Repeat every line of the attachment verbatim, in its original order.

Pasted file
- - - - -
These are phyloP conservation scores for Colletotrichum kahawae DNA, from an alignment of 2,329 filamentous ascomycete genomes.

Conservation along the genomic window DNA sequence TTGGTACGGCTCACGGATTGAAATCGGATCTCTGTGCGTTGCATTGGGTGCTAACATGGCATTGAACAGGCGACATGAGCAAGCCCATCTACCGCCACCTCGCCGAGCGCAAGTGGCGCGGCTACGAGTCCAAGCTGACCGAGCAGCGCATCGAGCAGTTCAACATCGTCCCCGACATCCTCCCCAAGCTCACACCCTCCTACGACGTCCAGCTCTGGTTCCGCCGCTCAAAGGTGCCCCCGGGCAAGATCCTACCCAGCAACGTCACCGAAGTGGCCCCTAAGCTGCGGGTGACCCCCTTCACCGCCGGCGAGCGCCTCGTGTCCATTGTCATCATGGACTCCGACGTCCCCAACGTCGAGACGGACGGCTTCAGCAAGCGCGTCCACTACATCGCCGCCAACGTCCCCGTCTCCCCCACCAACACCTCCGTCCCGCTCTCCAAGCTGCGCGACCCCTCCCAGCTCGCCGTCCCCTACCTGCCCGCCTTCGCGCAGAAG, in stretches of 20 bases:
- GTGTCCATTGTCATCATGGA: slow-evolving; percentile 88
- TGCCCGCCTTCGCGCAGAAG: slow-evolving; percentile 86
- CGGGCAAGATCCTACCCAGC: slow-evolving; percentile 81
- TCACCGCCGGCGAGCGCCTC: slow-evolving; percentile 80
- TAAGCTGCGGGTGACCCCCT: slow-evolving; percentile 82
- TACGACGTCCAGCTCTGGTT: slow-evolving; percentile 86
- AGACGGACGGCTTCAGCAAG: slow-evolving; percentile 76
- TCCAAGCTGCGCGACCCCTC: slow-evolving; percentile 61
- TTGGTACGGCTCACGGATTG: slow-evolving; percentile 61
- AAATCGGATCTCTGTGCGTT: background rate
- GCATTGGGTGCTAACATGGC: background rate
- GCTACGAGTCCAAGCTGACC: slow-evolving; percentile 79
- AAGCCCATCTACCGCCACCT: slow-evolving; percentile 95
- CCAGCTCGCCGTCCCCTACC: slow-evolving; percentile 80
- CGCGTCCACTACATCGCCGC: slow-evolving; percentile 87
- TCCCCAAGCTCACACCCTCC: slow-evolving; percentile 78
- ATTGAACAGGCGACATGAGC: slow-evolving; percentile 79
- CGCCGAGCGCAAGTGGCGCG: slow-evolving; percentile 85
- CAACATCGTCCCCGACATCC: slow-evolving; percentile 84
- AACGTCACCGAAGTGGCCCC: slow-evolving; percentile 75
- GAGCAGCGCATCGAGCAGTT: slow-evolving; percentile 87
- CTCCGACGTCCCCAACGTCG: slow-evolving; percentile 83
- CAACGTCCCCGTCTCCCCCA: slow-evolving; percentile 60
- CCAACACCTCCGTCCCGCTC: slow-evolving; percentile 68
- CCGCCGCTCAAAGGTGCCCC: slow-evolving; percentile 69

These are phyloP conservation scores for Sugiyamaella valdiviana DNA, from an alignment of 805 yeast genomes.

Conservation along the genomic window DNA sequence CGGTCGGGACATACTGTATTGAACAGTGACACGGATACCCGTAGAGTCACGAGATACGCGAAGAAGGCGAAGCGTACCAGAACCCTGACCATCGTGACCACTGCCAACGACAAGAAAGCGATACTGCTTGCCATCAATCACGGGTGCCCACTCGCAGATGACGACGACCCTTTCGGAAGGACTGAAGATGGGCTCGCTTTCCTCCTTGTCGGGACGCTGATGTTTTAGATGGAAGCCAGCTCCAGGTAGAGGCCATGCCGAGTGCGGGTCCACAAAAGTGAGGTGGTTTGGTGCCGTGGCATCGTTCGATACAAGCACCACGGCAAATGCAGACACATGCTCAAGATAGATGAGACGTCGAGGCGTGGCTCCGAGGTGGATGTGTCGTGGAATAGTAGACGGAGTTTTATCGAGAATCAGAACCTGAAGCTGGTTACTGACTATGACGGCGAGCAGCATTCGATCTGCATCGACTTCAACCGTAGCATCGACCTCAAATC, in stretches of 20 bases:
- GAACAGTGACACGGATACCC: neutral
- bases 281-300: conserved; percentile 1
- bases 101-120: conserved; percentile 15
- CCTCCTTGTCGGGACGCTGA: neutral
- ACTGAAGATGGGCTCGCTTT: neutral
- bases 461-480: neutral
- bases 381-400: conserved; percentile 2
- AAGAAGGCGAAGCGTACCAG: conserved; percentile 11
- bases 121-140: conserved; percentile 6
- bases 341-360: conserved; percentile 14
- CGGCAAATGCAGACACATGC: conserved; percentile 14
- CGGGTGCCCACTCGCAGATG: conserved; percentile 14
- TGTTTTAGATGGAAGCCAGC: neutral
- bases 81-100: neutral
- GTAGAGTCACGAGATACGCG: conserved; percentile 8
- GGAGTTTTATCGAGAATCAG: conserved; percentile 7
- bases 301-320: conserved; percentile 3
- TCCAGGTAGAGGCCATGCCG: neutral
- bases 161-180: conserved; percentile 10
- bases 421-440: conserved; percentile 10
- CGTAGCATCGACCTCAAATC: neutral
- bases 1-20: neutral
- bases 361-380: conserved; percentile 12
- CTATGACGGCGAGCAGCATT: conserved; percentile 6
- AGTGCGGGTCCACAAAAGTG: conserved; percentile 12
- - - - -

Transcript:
These are phyloP conservation scores for Colletotrichum kahawae DNA, from an alignment of 2,329 filamentous ascomycete genomes.

Conservation along the genomic window DNA sequence TTGGTACGGCTCACGGATTGAAATCGGATCTCTGTGCGTTGCATTGGGTGCTAACATGGCATTGAACAGGCGACATGAGCAAGCCCATCTACCGCCACCTCGCCGAGCGCAAGTGGCGCGGCTACGAGTCCAAGCTGACCGAGCAGCGCATCGAGCAGTTCAACATCGTCCCCGACATCCTCCCCAAGCTCACACCCTCCTACGACGTCCAGCTCTGGTTCCGCCGCTCAAAGGTGCCCCCGGGCAAGATCCTACCCAGCAACGTCACCGAAGTGGCCCCTAAGCTGCGGGTGACCCCCTTCACCGCCGGCGAGCGCCTCGTGTCCATTGTCATCATGGACTCCGACGTCCCCAACGTCGAGACGGACGGCTTCAGCAAGCGCGTCCACTACATCGCCGCCAACGTCCCCGTCTCCCCCACCAACACCTCCGTCCCGCTCTCCAAGCTGCGCGACCCCTCCCAGCTCGCCGTCCCCTACCTGCCCGCCTTCGCGCAGAAG, in stretches of 20 bases:
- GTGTCCATTGTCATCATGGA: slow-evolving; percentile 88
- TGCCCGCCTTCGCGCAGAAG: slow-evolving; percentile 86
- CGGGCAAGATCCTACCCAGC: slow-evolving; percentile 81
- TCACCGCCGGCGAGCGCCTC: slow-evolving; percentile 80
- TAAGCTGCGGGTGACCCCCT: slow-evolving; percentile 82
- TACGACGTCCAGCTCTGGTT: slow-evolving; percentile 86
- AGACGGACGGCTTCAGCAAG: slow-evolving; percentile 76
- TCCAAGCTGCGCGACCCCTC: slow-evolving; percentile 61
- TTGGTACGGCTCACGGATTG: slow-evolving; percentile 61
- AAATCGGATCTCTGTGCGTT: background rate
- GCATTGGGTGCTAACATGGC: background rate
- GCTACGAGTCCAAGCTGACC: slow-evolving; percentile 79
- AAGCCCATCTACCGCCACCT: slow-evolving; percentile 95
- CCAGCTCGCCGTCCCCTACC: slow-evolving; percentile 80
- CGCGTCCACTACATCGCCGC: slow-evolving; percentile 87
- TCCCCAAGCTCACACCCTCC: slow-evolving; percentile 78
- ATTGAACAGGCGACATGAGC: slow-evolving; percentile 79
- CGCCGAGCGCAAGTGGCGCG: slow-evolving; percentile 85
- CAACATCGTCCCCGACATCC: slow-evolving; percentile 84
- AACGTCACCGAAGTGGCCCC: slow-evolving; percentile 75
- GAGCAGCGCATCGAGCAGTT: slow-evolving; percentile 87
- CTCCGACGTCCCCAACGTCG: slow-evolving; percentile 83
- CAACGTCCCCGTCTCCCCCA: slow-evolving; percentile 60
- CCAACACCTCCGTCCCGCTC: slow-evolving; percentile 68
- CCGCCGCTCAAAGGTGCCCC: slow-evolving; percentile 69

These are phyloP conservation scores for Sugiyamaella valdiviana DNA, from an alignment of 805 yeast genomes.

Conservation along the genomic window DNA sequence CGGTCGGGACATACTGTATTGAACAGTGACACGGATACCCGTAGAGTCACGAGATACGCGAAGAAGGCGAAGCGTACCAGAACCCTGACCATCGTGACCACTGCCAACGACAAGAAAGCGATACTGCTTGCCATCAATCACGGGTGCCCACTCGCAGATGACGACGACCCTTTCGGAAGGACTGAAGATGGGCTCGCTTTCCTCCTTGTCGGGACGCTGATGTTTTAGATGGAAGCCAGCTCCAGGTAGAGGCCATGCCGAGTGCGGGTCCACAAAAGTGAGGTGGTTTGGTGCCGTGGCATCGTTCGATACAAGCACCACGGCAAATGCAGACACATGCTCAAGATAGATGAGACGTCGAGGCGTGGCTCCGAGGTGGATGTGTCGTGGAATAGTAGACGGAGTTTTATCGAGAATCAGAACCTGAAGCTGGTTACTGACTATGACGGCGAGCAGCATTCGATCTGCATCGACTTCAACCGTAGCATCGACCTCAAATC, in stretches of 20 bases:
- GAACAGTGACACGGATACCC: neutral
- bases 281-300: conserved; percentile 1
- bases 101-120: conserved; percentile 15
- CCTCCTTGTCGGGACGCTGA: neutral
- ACTGAAGATGGGCTCGCTTT: neutral
- bases 461-480: neutral
- bases 381-400: conserved; percentile 2
- AAGAAGGCGAAGCGTACCAG: conserved; percentile 11
- bases 121-140: conserved; percentile 6
- bases 341-360: conserved; percentile 14
- CGGCAAATGCAGACACATGC: conserved; percentile 14
- CGGGTGCCCACTCGCAGATG: conserved; percentile 14
- TGTTTTAGATGGAAGCCAGC: neutral
- bases 81-100: neutral
- GTAGAGTCACGAGATACGCG: conserved; percentile 8
- GGAGTTTTATCGAGAATCAG: conserved; percentile 7
- bases 301-320: conserved; percentile 3
- TCCAGGTAGAGGCCATGCCG: neutral
- bases 161-180: conserved; percentile 10
- bases 421-440: conserved; percentile 10
- CGTAGCATCGACCTCAAATC: neutral
- bases 1-20: neutral
- bases 361-380: conserved; percentile 12
- CTATGACGGCGAGCAGCATT: conserved; percentile 6
- AGTGCGGGTCCACAAAAGTG: conserved; percentile 12